The ScreenPlay HD is great for storing data and the addition of limited playback support might be useful for some users. However, the price tag hike compared to a standard enclosure is difficult to justify considering the capabilities of the device.
Join the PC World newsletter!
Most Popular Reviews
- 1 Samsung Galaxy S8 phone: full, in-depth review
- 2 Mass Effect Andromeda review: One for the fans
- 3 LG G6 phone: full, in-depth review
- 4 Samsung Galaxy A5 2017 phone: Full, in-depth review
- 5 Oppo R9s Plus phone: Full, in-depth review
Latest News Articles
- Plex Cloud is now open to all paid users
- YouTube launches streaming TV service with 40 channels and unlimited cloud DVR storage
- Up next for Apple TV: 4K streaming reportedly in the works
- Apple’s original TV shows are almost ready for prime time
- Apple snags Amazon Fire TV exec to lead Apple TV efforts
PCW Evaluation Team
A smarter way to print for busy small business owners, combining speedy printing with scanning and copying, making it easier to produce high quality documents and images at a touch of a button.
I've had a multifunction printer in the office going on 10 years now. It was a neat bit of kit back in the day -- print, copy, scan, fax -- when printing over WiFi felt a bit like magic. It’s seen better days though and an upgrade’s well overdue. This HP OfficeJet Pro 8730 looks like it ticks all the same boxes: print, copy, scan, and fax. (Really? Does anyone fax anything any more? I guess it's good to know the facility’s there, just in case.) Printing over WiFi is more-or- less standard these days.
As a freelance writer who is always on the go, I like my technology to be both efficient and effective so I can do my job well. The HP OfficeJet Pro 8730 Inkjet Printer ticks all the boxes in terms of form factor, performance and user interface.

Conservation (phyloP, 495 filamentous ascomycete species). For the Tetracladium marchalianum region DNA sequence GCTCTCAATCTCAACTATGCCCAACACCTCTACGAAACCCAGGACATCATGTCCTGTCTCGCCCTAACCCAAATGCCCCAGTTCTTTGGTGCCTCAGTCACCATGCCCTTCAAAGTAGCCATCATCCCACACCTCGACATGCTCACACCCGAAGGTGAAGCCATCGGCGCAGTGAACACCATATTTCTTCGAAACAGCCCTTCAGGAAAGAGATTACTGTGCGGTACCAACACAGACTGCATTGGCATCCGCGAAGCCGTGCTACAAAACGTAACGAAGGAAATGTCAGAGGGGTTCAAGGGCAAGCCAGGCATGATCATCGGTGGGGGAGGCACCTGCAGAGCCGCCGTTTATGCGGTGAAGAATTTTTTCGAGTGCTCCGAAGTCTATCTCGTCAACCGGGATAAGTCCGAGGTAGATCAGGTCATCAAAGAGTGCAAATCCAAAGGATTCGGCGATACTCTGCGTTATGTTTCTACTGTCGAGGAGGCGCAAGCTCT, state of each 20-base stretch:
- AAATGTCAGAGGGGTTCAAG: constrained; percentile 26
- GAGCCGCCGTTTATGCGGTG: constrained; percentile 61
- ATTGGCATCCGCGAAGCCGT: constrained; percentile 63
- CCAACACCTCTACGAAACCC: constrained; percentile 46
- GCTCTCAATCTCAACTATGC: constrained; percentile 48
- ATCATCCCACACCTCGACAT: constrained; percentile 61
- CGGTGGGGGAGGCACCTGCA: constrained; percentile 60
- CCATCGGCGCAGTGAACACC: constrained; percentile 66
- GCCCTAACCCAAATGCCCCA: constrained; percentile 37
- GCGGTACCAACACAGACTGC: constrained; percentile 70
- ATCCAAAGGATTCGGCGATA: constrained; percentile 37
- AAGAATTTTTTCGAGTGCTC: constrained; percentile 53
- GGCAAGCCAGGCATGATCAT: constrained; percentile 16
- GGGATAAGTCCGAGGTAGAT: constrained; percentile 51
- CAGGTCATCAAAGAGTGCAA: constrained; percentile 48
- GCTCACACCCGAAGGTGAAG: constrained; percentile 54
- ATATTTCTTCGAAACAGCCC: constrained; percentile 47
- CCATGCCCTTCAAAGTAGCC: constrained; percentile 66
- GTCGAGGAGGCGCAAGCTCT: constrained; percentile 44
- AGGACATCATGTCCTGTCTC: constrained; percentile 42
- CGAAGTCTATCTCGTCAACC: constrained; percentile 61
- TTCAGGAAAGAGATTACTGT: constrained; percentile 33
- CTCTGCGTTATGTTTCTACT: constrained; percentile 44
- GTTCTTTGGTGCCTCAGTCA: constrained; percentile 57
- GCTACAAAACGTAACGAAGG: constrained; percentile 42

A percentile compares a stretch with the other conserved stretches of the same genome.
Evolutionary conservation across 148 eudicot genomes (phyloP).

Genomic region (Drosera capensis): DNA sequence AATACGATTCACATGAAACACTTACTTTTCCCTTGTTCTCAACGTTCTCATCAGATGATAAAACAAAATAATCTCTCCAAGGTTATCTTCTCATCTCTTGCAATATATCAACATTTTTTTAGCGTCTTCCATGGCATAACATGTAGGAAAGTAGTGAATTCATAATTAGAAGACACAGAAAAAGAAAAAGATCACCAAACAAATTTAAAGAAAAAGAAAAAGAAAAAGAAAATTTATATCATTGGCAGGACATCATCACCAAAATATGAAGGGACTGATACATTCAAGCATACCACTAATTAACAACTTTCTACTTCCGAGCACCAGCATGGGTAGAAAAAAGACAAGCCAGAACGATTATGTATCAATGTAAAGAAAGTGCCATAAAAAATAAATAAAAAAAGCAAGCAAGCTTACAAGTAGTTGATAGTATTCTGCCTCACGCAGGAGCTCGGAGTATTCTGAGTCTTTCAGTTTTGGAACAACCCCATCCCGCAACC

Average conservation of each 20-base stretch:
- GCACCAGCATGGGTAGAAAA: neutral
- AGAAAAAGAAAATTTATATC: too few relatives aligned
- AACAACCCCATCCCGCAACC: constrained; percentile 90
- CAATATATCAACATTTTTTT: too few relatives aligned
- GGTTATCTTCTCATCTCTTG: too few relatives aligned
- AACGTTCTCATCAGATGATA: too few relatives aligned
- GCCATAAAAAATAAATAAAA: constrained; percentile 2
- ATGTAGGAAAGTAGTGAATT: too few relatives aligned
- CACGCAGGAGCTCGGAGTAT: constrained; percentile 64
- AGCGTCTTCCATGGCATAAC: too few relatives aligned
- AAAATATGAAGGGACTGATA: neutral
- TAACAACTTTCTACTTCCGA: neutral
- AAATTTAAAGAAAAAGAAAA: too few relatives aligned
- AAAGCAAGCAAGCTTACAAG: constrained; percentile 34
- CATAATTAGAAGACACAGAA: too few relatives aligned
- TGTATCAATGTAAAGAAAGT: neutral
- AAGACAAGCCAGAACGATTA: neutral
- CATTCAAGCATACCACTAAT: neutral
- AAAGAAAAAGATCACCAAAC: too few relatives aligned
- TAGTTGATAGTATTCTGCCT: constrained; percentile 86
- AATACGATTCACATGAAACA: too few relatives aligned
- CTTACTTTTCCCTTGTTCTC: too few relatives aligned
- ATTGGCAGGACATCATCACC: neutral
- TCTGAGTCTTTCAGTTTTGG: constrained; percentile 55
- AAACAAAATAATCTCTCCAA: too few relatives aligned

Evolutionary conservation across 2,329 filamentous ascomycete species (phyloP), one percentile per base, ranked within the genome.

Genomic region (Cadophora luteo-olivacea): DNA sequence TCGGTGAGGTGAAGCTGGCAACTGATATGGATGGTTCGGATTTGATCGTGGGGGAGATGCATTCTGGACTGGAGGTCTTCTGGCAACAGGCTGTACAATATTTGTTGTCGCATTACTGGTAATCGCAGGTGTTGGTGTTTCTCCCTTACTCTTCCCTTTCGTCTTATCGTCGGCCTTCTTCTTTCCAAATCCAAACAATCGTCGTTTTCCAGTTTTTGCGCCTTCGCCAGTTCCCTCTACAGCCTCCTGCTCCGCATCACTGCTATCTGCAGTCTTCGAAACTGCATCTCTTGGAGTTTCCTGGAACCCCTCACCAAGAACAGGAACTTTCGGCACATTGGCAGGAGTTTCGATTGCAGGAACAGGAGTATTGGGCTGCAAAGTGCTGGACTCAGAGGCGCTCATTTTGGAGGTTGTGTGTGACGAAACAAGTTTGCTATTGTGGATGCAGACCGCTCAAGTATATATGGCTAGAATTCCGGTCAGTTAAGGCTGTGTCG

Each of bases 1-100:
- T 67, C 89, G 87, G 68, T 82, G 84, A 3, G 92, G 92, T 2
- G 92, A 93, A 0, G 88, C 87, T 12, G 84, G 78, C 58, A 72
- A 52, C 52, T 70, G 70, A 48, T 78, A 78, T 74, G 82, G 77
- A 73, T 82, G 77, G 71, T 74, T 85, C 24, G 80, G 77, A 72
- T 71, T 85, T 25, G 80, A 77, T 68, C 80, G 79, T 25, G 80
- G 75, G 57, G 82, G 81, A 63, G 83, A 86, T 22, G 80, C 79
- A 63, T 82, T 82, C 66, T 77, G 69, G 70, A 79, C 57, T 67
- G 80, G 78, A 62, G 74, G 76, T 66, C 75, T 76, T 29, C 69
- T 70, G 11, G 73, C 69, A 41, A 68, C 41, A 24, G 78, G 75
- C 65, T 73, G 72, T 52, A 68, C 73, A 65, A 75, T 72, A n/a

I’d happily recommend this touchscreen laptop and Windows 10 as a great way to get serious work done at a desk or on the road.
Ultimately, I think the Windows 10 environment is excellent for me as it caters for so many different uses. The inclusion of the Xbox app is also great for when you need some downtime too!
For me, the Xbox Play Anywhere is a great new feature as it allows you to play your current Xbox games with higher resolutions and better graphics without forking out extra cash for another copy. Although available titles are still scarce, but I’m sure it will grow in time.
- Samsung Galaxy S8 phone: full, in-depth review
- Ryzen 5 vs Intel Core i5 CPU Australian review
- Mass Effect Andromeda review: One for the fans
- What's the difference between an Intel Core i3, i5 and i7?
- Laser vs. inkjet printers: which is better?
- FTCRM Technical Specialist (Oracle Eloqua)ACT
- FTFinance Analyst with Accounting background | $71 phVIC
- TPBusiness Analyst - Qld Health - Short term contractQLD
- FTIT ArchitectNSW
- FTReporting DeveloperSA
- FTPayroll Systems AnalystQLD
- FTSAP Fiori Technical SpecialistsACT
- CCTechnical Consutlant - Entry Level - HPSMNSW
- FTFirewall EngineerNSW
- FTCRM Technical Specialist (Oracle Eloqua)VIC
- FTLevel 2/ 3 Systems AdministratorVIC
- TPBI AnalystQLD
- CCOracle CCB DesignerVIC
- CCTechnical Consutlant - Entry Level - HPSMWA
- TPSenior Test AnalystQLD
- FTTechnical ConsultantACT
- CCSAP CRM Functional AnalystACT
- FTSenior Data ConsultantWA
- FTSalesforce Project LeadQLD
- FTSnr Technical Salesforce Consultant Global IT Managed Services - SydneyNSW
- FTSenior Project Manager - Infrastructure / LogisticsNSW
- CCIT SAS Visual Analytics DeveloperVIC
- CCNetwork Design SpecialistNSW
- CCInteraction DesignerNSW
- CCProject Communications and Engagement SpecialistNSW